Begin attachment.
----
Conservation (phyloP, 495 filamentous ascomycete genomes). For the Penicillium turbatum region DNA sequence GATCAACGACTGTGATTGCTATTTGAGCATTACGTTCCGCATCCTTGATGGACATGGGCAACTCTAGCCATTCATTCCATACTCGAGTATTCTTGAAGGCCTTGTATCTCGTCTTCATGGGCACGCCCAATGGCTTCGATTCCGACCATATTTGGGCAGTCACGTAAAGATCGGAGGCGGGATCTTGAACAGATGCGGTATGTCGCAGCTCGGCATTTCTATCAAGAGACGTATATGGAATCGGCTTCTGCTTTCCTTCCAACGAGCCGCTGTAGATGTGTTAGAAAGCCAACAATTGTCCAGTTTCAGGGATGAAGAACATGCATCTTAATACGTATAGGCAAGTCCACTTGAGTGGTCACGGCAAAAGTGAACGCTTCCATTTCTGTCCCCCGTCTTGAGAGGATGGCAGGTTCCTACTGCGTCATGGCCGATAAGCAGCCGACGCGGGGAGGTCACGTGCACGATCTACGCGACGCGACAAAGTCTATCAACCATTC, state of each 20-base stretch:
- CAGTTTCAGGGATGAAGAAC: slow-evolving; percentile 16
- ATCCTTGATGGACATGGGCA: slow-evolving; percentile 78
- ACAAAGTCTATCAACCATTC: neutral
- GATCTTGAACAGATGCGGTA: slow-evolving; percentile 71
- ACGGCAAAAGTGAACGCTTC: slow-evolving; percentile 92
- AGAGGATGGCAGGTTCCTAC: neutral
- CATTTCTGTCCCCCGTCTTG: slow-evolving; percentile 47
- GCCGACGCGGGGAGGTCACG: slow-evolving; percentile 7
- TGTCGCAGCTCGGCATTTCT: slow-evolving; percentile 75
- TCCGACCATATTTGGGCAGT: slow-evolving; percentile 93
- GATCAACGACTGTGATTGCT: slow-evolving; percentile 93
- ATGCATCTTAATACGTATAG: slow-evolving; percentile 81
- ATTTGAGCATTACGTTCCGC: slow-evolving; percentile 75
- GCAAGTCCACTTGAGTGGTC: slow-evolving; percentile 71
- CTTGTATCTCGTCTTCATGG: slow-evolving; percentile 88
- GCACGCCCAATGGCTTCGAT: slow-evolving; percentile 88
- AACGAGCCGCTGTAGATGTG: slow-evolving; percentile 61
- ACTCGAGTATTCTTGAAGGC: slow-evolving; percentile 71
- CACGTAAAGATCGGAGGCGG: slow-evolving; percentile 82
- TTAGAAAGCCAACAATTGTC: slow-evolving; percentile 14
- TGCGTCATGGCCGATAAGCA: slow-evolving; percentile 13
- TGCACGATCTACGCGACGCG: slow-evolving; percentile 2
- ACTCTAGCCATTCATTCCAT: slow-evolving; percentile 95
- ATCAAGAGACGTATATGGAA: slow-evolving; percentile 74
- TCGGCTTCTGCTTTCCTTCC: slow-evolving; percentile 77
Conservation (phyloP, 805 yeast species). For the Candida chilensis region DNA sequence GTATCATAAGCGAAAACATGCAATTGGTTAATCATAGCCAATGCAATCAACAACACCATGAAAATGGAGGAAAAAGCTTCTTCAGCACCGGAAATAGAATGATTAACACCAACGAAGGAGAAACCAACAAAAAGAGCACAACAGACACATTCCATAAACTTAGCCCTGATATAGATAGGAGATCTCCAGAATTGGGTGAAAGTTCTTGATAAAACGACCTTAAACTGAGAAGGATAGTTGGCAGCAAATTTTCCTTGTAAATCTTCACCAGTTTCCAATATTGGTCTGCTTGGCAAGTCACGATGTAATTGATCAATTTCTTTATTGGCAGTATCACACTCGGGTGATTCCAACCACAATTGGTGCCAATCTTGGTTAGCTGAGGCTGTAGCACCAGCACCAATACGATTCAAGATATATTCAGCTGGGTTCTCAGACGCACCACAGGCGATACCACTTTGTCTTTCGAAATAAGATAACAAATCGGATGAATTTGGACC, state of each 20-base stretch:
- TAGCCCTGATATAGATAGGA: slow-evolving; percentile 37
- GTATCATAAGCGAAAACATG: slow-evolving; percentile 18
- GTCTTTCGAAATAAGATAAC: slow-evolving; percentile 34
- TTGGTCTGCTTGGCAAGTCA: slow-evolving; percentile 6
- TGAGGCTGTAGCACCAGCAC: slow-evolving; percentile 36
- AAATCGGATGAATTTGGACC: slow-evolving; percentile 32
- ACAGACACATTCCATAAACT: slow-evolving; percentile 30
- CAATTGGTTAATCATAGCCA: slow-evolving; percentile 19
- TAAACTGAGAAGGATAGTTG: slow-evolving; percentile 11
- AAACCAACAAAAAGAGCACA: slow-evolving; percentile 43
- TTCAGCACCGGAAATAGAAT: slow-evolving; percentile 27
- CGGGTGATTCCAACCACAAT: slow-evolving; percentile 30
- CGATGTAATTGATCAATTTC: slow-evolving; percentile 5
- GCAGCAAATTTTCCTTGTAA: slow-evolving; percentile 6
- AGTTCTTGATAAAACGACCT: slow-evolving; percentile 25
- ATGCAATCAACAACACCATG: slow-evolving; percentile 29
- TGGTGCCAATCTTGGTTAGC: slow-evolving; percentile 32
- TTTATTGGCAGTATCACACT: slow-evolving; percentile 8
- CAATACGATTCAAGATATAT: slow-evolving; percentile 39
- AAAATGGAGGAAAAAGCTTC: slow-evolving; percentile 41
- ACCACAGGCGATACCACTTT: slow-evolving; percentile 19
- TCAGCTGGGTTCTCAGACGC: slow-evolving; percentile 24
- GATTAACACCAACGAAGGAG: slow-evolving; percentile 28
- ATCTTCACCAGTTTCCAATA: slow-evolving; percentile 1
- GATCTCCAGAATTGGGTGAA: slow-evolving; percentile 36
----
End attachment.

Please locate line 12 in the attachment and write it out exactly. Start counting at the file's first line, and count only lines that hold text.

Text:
- GATCAACGACTGTGATTGCT: slow-evolving; percentile 93